You have to recognise your limitations as well. ‘It is important to know if certain images can be produced or not to avoid wasting time,’ explains Imagineer. ‘At the end of the day, the models we use are in a kind of way a camera obscura, and you always have to progress by trial and error to obtain the best results,’ specifies Elyam.
600 Euros per month for one hour of work per week
And so, being a prompt engineer, is it a good job? ‘Much as I love acting the mad scientist with generative AI, I cannot really pay my rent with a handful of prompts,’ jokes the pianist. Ranked seventeenth on the platform – at his peak he was No. 2, he says, rather proudly – he doesn’t do too badly, however. Since registering in August 2022, he has sold 723 prompts for a total of 2,000 dollars. Ranked No.9, Imagineer also does pretty well for himself: on the platform he earns around 600 dollars per month by spending one hour each week creating content. ‘Some of my colleagues are a lot more active and can easily make 100 dollars a day,’ he declares.
The identity of their clients remains a bit of a grey area. ‘It’s a diverse group of people,’ Elyam informs us. ‘The curious who want to try out generative AI, early adopters of technology, entrepreneurs looking for ideas for their logos, or graphic artists seeking inspiration for their work. I am always curious to see whom my messages resonate with and how they are used, but for most of the time it’s a bit of a mystery.’ Imagineer, who sometimes guides his clients through customised prompts which can be worth up to 190 dollars, has a slightly clearer idea. ‘They are users who are looking for a specific type of image, such as a nice illustration for a children’s book, but who don’t want to waste time experimenting. They prefer to pay a few dollars to have the opportunity of creating endless images or illustrations with a definite style. I work with all the people who need to create unique images, such as interior decorators, online T-shirt boutiques, corporate marketing specialists, blog illustrators or video game designers,’ he states.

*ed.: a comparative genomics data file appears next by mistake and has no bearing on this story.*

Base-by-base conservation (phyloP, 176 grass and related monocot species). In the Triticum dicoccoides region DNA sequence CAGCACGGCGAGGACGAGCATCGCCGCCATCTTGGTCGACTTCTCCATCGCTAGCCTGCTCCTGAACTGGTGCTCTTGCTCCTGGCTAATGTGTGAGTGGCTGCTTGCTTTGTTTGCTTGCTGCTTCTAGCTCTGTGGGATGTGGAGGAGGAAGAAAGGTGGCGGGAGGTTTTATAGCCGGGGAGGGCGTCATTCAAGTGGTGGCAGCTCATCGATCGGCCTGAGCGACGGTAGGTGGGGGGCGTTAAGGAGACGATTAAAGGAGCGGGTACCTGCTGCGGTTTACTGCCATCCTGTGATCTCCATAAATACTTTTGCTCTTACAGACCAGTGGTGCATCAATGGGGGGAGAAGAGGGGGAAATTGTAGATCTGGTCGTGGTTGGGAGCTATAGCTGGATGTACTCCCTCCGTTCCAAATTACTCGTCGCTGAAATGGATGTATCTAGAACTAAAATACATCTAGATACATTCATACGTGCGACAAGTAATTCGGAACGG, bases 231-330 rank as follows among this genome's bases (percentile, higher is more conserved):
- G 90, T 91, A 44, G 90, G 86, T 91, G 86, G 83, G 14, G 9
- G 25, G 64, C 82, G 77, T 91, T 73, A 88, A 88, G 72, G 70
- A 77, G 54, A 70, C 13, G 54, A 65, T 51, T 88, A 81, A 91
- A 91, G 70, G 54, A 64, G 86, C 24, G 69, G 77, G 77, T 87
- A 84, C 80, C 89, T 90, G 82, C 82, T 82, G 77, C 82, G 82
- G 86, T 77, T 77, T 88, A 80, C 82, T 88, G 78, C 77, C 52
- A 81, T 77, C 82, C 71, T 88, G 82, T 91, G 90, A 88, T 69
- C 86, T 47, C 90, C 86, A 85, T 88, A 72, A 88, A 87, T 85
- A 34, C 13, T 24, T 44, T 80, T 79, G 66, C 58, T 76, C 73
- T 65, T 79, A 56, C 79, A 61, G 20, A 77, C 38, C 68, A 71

As regards the future of their occupation, the two prompt engineers are aware that in a sector in which everything happens so quickly, knowing how to adapt will be vital. ‘It is possible that in a few months a new AI will appear, rendering prompt engineers obsolete. Staying adaptable and learning quickly is thus essential, in order to be ready to get to grips with the new wave of technological advances,’ warns Imagineer. But without forgetting to remain optimistic, for Elyam. ‘The prompt engineering will still have a role to play in the future of generative AI. As the technology becomes more powerful and sophisticated, it will free human imagination in new and fascinating ways. Prompt engineering can be seen as a way of pushing beyond the boundaries and inspiring new forms of creativity.’ Revolutionising creativity, one word after another.